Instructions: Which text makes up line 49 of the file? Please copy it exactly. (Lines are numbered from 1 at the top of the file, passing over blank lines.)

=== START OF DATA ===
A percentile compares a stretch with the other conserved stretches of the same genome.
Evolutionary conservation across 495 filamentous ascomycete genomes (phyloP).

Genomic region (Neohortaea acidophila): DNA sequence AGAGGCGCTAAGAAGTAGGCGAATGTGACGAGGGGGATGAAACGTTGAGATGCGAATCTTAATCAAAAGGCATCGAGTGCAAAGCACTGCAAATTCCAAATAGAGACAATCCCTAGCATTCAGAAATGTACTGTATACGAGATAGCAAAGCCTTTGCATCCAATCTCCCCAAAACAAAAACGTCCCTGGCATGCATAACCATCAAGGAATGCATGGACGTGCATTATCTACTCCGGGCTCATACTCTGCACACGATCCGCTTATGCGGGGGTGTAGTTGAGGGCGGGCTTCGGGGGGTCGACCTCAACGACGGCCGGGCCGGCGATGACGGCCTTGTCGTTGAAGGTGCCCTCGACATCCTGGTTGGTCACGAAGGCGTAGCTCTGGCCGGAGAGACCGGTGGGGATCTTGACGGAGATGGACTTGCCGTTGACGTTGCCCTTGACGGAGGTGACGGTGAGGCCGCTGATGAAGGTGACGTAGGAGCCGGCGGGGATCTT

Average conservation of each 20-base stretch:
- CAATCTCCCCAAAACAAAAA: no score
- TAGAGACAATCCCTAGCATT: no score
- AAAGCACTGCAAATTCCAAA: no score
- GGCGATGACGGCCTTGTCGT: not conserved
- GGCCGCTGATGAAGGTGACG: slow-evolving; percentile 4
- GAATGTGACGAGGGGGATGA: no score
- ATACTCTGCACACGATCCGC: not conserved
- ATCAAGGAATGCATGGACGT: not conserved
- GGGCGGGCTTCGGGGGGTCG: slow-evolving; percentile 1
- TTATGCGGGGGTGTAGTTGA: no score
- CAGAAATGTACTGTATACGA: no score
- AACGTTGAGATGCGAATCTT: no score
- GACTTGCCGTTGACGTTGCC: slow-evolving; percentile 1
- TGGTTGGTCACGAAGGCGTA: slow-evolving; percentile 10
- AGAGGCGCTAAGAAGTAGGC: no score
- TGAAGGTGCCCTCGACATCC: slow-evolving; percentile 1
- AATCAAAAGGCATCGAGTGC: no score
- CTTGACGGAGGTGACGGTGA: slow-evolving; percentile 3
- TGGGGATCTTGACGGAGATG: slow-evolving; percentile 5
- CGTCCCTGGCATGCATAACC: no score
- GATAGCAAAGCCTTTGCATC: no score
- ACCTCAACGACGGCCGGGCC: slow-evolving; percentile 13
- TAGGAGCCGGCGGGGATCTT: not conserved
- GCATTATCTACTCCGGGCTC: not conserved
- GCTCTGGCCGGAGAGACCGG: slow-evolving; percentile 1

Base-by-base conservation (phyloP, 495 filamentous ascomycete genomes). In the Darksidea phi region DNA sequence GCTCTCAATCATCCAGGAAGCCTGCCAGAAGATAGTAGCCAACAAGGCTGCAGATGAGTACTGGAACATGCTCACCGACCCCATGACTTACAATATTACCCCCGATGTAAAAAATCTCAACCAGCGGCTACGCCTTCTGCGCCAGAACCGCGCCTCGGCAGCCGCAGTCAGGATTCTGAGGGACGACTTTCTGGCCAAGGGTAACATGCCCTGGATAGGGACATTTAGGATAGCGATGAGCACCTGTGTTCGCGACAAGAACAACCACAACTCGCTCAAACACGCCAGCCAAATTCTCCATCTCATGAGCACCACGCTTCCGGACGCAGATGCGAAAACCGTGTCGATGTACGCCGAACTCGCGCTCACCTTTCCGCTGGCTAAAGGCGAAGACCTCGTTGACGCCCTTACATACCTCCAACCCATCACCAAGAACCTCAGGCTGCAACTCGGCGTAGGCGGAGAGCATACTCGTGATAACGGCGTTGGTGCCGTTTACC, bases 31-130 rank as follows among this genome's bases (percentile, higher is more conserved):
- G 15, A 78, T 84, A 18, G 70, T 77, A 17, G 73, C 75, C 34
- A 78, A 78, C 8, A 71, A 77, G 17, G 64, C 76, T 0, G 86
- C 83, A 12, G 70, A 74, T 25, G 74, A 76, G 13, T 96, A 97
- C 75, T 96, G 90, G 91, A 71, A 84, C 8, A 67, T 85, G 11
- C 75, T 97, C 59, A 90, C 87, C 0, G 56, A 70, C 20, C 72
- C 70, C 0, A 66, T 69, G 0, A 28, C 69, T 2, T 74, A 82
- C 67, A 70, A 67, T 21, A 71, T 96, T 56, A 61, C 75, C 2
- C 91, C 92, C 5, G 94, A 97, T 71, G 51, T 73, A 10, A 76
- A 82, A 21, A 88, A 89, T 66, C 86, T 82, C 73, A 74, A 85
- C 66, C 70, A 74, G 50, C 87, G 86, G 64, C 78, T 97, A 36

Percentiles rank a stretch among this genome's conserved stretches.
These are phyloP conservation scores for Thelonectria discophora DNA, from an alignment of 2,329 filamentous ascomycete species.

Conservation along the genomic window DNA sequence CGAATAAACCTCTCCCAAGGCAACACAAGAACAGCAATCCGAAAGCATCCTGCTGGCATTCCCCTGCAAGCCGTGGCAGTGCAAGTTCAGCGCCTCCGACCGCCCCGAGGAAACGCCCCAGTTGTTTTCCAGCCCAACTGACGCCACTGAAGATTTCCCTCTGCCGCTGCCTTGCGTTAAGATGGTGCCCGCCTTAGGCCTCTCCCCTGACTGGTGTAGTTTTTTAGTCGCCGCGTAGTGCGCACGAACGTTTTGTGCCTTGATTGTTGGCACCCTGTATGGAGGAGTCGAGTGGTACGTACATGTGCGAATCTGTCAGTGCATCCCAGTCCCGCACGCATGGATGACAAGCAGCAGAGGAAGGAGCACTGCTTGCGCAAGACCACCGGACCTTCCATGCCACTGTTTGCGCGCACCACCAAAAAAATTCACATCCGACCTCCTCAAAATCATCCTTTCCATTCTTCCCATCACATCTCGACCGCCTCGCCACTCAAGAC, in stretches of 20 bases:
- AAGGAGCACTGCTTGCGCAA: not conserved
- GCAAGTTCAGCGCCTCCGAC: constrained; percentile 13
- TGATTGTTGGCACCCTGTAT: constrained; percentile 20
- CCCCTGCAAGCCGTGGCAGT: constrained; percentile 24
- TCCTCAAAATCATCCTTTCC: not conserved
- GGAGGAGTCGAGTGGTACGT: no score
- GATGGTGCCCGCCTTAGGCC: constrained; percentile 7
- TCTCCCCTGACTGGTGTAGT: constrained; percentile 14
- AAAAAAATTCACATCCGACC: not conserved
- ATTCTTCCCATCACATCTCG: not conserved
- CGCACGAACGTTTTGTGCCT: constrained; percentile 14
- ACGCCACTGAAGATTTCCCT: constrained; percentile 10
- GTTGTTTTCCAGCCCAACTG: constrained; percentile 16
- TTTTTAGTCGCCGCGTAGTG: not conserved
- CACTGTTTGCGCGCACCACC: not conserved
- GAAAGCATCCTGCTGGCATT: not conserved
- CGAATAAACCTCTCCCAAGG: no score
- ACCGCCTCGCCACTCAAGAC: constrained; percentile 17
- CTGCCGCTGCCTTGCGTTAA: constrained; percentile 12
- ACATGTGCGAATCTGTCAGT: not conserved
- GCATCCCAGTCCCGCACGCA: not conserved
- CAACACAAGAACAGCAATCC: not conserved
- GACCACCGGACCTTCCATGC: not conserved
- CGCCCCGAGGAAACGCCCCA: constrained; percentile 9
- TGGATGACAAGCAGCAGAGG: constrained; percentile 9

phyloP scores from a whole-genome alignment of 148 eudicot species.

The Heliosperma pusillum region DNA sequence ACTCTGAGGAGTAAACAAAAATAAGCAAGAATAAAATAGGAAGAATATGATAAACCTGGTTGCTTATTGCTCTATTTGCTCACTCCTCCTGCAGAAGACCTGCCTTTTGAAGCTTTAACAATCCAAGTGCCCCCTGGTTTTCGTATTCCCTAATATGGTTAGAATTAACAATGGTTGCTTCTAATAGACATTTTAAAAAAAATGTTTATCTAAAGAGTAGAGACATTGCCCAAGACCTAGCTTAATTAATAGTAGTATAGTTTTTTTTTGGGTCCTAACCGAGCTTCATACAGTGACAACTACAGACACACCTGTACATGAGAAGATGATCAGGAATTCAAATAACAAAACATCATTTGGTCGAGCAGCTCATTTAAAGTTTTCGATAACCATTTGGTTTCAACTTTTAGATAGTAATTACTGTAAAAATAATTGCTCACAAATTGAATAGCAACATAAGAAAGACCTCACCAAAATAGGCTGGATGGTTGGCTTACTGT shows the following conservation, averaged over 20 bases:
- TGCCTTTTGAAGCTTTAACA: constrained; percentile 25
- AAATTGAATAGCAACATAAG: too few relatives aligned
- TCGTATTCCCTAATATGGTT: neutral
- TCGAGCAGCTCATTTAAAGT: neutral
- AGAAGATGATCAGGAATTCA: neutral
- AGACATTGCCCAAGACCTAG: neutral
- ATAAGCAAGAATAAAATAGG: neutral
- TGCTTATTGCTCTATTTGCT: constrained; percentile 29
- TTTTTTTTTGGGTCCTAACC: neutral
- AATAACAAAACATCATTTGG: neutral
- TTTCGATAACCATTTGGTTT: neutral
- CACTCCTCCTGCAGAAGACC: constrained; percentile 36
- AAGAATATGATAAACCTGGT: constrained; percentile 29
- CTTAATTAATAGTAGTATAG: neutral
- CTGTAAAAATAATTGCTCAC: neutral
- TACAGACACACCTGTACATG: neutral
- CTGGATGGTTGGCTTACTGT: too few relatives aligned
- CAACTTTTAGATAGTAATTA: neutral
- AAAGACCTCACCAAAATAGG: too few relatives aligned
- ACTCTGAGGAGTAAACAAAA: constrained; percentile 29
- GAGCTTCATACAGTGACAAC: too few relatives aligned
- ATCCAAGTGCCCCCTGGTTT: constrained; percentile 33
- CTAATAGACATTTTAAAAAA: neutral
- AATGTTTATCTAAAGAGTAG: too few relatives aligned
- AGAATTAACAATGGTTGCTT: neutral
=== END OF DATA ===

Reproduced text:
- GGAGGAGTCGAGTGGTACGT: no score